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Davis, California

Monday, March 4, 2024

Davis social services commission extends Daytime Respite Center through June 2023

City hopes to eventually offer nighttime services for people experiencing homelessness

By RACHEL SHEY city@theaggie.org

 

On Feb. 28, the Davis social services commission approved an extension recommendation which would extend the Daytime Respite Center through June 2023; the extension was approved on March 1 by City Council. 

The Daytime Respite Center was started with the purpose of providing a daytime shelter for people experiencing homelessness and providing a panoply of services, according to City Council member Dan Carson.

“Some of it is just a daytime shelter component, some of this is about people having a place to do their laundry and get some food during the day and part of it is about being able to connect up with services,” Carson said. “There are counselors who will help folks try to get linked up with permanent housing. Some folks can get signed up for regular medical coverage like mental health care and substance use services.”

The center has provided numerous tangible services for individuals experiencing homelessness in Davis. Associate Clinical Director of Behavioral Health Tegwin Millard told the Davis Vanguard that the respite center has done 951 loads of laundry and that 1,174 showers were taken at the center. 

The respite center also allows dogs. It has provided services to a few hundred people experiencing homelessness since its inception despite volunteering challenges, Carson said. 

“Since the place opened, there’s been 10,000 visits; there’s 524 individual people who use it; on a quarterly basis, it’s about 1265 guest visits and every month they have about 50 new intakes,” Carson said.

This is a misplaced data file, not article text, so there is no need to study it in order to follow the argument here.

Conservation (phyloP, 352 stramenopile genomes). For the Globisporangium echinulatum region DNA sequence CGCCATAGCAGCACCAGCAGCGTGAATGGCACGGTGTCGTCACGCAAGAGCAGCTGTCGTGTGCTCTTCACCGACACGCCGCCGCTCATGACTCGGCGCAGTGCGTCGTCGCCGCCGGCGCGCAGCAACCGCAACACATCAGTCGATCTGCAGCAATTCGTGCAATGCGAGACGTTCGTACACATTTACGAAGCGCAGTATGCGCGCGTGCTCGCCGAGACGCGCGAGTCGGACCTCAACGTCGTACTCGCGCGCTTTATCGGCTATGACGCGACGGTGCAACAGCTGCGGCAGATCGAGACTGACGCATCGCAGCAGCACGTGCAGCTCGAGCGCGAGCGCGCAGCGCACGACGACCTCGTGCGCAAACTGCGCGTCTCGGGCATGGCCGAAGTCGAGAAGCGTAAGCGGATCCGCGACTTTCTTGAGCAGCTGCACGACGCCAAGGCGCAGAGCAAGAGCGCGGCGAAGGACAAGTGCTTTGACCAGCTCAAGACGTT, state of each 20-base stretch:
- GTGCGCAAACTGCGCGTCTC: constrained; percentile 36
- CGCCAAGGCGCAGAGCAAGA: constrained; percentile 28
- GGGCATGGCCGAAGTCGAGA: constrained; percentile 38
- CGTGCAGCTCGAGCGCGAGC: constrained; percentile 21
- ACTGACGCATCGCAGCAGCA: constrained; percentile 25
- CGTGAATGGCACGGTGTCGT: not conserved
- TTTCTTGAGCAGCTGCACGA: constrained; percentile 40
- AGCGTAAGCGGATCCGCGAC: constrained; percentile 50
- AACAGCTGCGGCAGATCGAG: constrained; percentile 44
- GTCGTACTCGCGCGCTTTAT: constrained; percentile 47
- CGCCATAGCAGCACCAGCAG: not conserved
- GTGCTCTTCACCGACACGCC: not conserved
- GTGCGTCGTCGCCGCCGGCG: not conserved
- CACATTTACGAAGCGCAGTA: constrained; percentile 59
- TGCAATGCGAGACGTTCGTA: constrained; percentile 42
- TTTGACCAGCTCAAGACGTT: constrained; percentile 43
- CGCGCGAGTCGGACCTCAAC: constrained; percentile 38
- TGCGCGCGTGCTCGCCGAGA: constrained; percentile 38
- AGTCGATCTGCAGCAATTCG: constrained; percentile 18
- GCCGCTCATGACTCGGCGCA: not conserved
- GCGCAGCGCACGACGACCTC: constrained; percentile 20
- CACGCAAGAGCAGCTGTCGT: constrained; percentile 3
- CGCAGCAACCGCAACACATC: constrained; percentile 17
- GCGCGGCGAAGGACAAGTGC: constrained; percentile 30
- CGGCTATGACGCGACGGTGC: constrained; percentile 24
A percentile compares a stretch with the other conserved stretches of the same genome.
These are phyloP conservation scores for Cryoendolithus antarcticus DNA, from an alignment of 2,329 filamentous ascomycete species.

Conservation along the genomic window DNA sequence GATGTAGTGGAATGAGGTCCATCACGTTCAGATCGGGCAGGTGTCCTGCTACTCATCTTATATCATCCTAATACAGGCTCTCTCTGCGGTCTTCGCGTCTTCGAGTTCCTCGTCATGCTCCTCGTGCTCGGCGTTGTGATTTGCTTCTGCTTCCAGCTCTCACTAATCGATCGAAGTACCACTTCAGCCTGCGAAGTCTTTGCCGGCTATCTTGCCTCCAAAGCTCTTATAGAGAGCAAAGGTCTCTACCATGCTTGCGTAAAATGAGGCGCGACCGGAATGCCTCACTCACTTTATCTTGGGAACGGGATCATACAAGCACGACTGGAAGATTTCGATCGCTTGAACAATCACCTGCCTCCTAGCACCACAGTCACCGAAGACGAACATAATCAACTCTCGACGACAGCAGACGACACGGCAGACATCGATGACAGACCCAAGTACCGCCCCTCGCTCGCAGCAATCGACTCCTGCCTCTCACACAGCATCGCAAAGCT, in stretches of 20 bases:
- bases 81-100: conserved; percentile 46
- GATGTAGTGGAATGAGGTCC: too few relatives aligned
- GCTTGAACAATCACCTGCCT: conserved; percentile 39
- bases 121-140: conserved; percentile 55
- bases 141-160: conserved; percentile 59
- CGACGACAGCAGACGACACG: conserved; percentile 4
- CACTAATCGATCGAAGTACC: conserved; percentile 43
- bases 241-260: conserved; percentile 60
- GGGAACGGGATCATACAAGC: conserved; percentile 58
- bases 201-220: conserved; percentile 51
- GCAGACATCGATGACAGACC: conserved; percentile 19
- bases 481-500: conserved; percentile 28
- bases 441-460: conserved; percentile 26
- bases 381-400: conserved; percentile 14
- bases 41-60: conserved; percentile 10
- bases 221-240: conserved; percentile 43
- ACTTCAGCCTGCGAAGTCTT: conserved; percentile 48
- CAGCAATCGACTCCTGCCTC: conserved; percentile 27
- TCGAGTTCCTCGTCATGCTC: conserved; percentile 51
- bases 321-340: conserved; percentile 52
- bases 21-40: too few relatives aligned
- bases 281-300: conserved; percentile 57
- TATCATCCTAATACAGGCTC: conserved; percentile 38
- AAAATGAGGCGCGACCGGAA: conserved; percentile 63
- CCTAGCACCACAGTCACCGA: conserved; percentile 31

Communicare Health Centers’ Chief Behavioral Officer Sara Gavin told the Davis Vanguard that the center had hoped “to be reliant on some more volunteers.” This challenge was coupled with criticisms from neighbors of the project. The city has attempted to address these criticisms by sending out quarterly updates regarding the project’s progress. 

“[…] Staff began to generate quarterly program updates to send via email to neighbors and other interested parties,” the staff report reads. “Davis Manor Neighborhood Association representatives also shared the updates with their respective contact lists. The quarterly program updates include client intake data, services provided, resource linkage information, police calls-for-service reports, and other highlights of the program.”

The biennial Point In Time (PIT) count in Davis in 2019 found that there were 190 people experiencing homelessness on any given night, according to the staff report. The next PIT count will take place soon and will provide more information about people  experiencing homelessness in Davis. 

The initial fund that started the Respite Center has run out. The current funding will likely come from the City of Davis General Fund, according to Carson. 

“Initially, when we got this thing going in February of 2020, there was funding from the CARES Act, which was a different COVID-19 assistance program, and then we got some money from the federal government,” Carson said. “Those were one-time dollars that have been spent, so we’re now extending the contract, and the general fund is the revenue source for now, although we’ll see if we find other revenue sources.”

There are currently no nighttime shelters for people experiencing homelessness in Davis. After Project Roomkey was announced to end this year due to declines in COVID-19 cases, the city of Davis attempted to start a new nighttime shelter to aid those who had been using Project Roomkey. However, the project ran into issues, according to Carson. 

Over the winter, we worked with Heart of Davis, a nonprofit group, to create an overnight shelter, which was going to be at the Migrant Center at the outskirts of town,” Carson said. “It did provide some services for a few weeks, but Heart had a very difficult time finding people who had the skills to manage a facility like that. We’re retooling it, working with a different nonprofit organization, to try to bring back a shelter to the Migrant Center.” 

The city isn’t out of ideas yet; Carson said that they are currently thinking about a sanctioned campground and are preparing for the debut of Paul’s Place, a new transitional housing shelter, which will be located on H Street. 

 

Written by: Rachel Shey — city@theaggie.org

 

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